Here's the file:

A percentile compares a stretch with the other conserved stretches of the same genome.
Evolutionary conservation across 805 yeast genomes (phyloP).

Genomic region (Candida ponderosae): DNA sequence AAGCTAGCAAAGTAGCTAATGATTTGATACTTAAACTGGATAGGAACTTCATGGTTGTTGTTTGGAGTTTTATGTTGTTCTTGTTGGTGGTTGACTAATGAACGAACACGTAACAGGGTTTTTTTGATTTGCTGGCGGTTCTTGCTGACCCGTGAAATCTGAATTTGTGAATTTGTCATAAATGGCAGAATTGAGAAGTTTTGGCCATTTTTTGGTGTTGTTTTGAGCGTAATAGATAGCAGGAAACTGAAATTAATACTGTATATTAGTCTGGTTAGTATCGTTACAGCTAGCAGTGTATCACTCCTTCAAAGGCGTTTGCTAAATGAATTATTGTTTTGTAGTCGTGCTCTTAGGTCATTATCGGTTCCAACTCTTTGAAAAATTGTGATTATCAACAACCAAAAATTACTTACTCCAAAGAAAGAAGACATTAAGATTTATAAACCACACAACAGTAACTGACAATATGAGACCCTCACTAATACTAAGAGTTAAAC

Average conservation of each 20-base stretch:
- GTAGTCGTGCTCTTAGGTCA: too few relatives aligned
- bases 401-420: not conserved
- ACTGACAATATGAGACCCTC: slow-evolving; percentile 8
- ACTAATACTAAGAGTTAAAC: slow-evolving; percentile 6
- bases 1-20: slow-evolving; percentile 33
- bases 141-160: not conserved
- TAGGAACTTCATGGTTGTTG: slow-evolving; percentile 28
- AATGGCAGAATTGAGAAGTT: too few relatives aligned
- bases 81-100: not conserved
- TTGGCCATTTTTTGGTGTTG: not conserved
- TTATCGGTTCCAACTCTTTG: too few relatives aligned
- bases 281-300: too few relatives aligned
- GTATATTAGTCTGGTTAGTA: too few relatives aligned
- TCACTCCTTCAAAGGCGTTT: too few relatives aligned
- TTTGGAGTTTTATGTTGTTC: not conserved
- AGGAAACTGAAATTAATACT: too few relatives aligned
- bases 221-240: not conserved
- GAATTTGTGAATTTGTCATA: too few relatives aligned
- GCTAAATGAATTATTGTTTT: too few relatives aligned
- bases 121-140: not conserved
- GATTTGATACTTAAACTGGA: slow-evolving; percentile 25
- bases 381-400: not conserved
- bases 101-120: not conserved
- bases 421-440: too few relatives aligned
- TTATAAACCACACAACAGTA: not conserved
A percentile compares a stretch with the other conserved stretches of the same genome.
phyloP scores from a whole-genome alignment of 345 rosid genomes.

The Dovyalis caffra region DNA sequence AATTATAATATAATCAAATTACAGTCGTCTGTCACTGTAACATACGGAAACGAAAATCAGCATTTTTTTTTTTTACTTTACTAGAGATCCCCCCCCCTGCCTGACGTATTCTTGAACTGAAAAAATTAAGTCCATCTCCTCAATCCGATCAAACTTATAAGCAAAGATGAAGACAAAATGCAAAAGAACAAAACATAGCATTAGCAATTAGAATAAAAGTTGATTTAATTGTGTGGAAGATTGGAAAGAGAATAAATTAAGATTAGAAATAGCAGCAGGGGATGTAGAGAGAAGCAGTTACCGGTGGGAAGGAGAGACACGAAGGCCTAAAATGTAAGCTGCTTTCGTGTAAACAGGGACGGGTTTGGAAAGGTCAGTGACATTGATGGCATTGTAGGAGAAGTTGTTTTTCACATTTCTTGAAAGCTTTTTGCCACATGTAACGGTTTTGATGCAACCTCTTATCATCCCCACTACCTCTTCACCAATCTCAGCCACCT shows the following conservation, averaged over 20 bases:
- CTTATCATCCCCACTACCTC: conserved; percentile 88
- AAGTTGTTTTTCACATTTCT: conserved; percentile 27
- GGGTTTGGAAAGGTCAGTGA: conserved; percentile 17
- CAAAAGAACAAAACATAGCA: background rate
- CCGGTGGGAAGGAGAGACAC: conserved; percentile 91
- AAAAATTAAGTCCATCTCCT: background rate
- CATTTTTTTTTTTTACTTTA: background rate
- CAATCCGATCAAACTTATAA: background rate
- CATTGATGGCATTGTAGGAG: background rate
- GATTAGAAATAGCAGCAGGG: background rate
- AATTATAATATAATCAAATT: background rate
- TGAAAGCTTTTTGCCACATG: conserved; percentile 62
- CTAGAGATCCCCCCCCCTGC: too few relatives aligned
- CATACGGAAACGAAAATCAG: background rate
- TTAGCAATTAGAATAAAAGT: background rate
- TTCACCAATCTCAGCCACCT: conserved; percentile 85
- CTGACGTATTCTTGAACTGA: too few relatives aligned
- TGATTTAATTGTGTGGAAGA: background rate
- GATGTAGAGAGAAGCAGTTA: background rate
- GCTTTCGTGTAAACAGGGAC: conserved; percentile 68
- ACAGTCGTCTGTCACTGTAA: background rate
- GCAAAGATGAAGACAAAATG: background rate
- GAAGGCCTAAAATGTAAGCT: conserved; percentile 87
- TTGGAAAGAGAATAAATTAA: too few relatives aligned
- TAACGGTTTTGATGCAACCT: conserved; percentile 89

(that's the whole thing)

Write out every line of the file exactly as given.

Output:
A percentile compares a stretch with the other conserved stretches of the same genome.
Evolutionary conservation across 805 yeast genomes (phyloP).

Genomic region (Candida ponderosae): DNA sequence AAGCTAGCAAAGTAGCTAATGATTTGATACTTAAACTGGATAGGAACTTCATGGTTGTTGTTTGGAGTTTTATGTTGTTCTTGTTGGTGGTTGACTAATGAACGAACACGTAACAGGGTTTTTTTGATTTGCTGGCGGTTCTTGCTGACCCGTGAAATCTGAATTTGTGAATTTGTCATAAATGGCAGAATTGAGAAGTTTTGGCCATTTTTTGGTGTTGTTTTGAGCGTAATAGATAGCAGGAAACTGAAATTAATACTGTATATTAGTCTGGTTAGTATCGTTACAGCTAGCAGTGTATCACTCCTTCAAAGGCGTTTGCTAAATGAATTATTGTTTTGTAGTCGTGCTCTTAGGTCATTATCGGTTCCAACTCTTTGAAAAATTGTGATTATCAACAACCAAAAATTACTTACTCCAAAGAAAGAAGACATTAAGATTTATAAACCACACAACAGTAACTGACAATATGAGACCCTCACTAATACTAAGAGTTAAAC

Average conservation of each 20-base stretch:
- GTAGTCGTGCTCTTAGGTCA: too few relatives aligned
- bases 401-420: not conserved
- ACTGACAATATGAGACCCTC: slow-evolving; percentile 8
- ACTAATACTAAGAGTTAAAC: slow-evolving; percentile 6
- bases 1-20: slow-evolving; percentile 33
- bases 141-160: not conserved
- TAGGAACTTCATGGTTGTTG: slow-evolving; percentile 28
- AATGGCAGAATTGAGAAGTT: too few relatives aligned
- bases 81-100: not conserved
- TTGGCCATTTTTTGGTGTTG: not conserved
- TTATCGGTTCCAACTCTTTG: too few relatives aligned
- bases 281-300: too few relatives aligned
- GTATATTAGTCTGGTTAGTA: too few relatives aligned
- TCACTCCTTCAAAGGCGTTT: too few relatives aligned
- TTTGGAGTTTTATGTTGTTC: not conserved
- AGGAAACTGAAATTAATACT: too few relatives aligned
- bases 221-240: not conserved
- GAATTTGTGAATTTGTCATA: too few relatives aligned
- GCTAAATGAATTATTGTTTT: too few relatives aligned
- bases 121-140: not conserved
- GATTTGATACTTAAACTGGA: slow-evolving; percentile 25
- bases 381-400: not conserved
- bases 101-120: not conserved
- bases 421-440: too few relatives aligned
- TTATAAACCACACAACAGTA: not conserved
A percentile compares a stretch with the other conserved stretches of the same genome.
phyloP scores from a whole-genome alignment of 345 rosid genomes.

The Dovyalis caffra region DNA sequence AATTATAATATAATCAAATTACAGTCGTCTGTCACTGTAACATACGGAAACGAAAATCAGCATTTTTTTTTTTTACTTTACTAGAGATCCCCCCCCCTGCCTGACGTATTCTTGAACTGAAAAAATTAAGTCCATCTCCTCAATCCGATCAAACTTATAAGCAAAGATGAAGACAAAATGCAAAAGAACAAAACATAGCATTAGCAATTAGAATAAAAGTTGATTTAATTGTGTGGAAGATTGGAAAGAGAATAAATTAAGATTAGAAATAGCAGCAGGGGATGTAGAGAGAAGCAGTTACCGGTGGGAAGGAGAGACACGAAGGCCTAAAATGTAAGCTGCTTTCGTGTAAACAGGGACGGGTTTGGAAAGGTCAGTGACATTGATGGCATTGTAGGAGAAGTTGTTTTTCACATTTCTTGAAAGCTTTTTGCCACATGTAACGGTTTTGATGCAACCTCTTATCATCCCCACTACCTCTTCACCAATCTCAGCCACCT shows the following conservation, averaged over 20 bases:
- CTTATCATCCCCACTACCTC: conserved; percentile 88
- AAGTTGTTTTTCACATTTCT: conserved; percentile 27
- GGGTTTGGAAAGGTCAGTGA: conserved; percentile 17
- CAAAAGAACAAAACATAGCA: background rate
- CCGGTGGGAAGGAGAGACAC: conserved; percentile 91
- AAAAATTAAGTCCATCTCCT: background rate
- CATTTTTTTTTTTTACTTTA: background rate
- CAATCCGATCAAACTTATAA: background rate
- CATTGATGGCATTGTAGGAG: background rate
- GATTAGAAATAGCAGCAGGG: background rate
- AATTATAATATAATCAAATT: background rate
- TGAAAGCTTTTTGCCACATG: conserved; percentile 62
- CTAGAGATCCCCCCCCCTGC: too few relatives aligned
- CATACGGAAACGAAAATCAG: background rate
- TTAGCAATTAGAATAAAAGT: background rate
- TTCACCAATCTCAGCCACCT: conserved; percentile 85
- CTGACGTATTCTTGAACTGA: too few relatives aligned
- TGATTTAATTGTGTGGAAGA: background rate
- GATGTAGAGAGAAGCAGTTA: background rate
- GCTTTCGTGTAAACAGGGAC: conserved; percentile 68
- ACAGTCGTCTGTCACTGTAA: background rate
- GCAAAGATGAAGACAAAATG: background rate
- GAAGGCCTAAAATGTAAGCT: conserved; percentile 87
- TTGGAAAGAGAATAAATTAA: too few relatives aligned
- TAACGGTTTTGATGCAACCT: conserved; percentile 89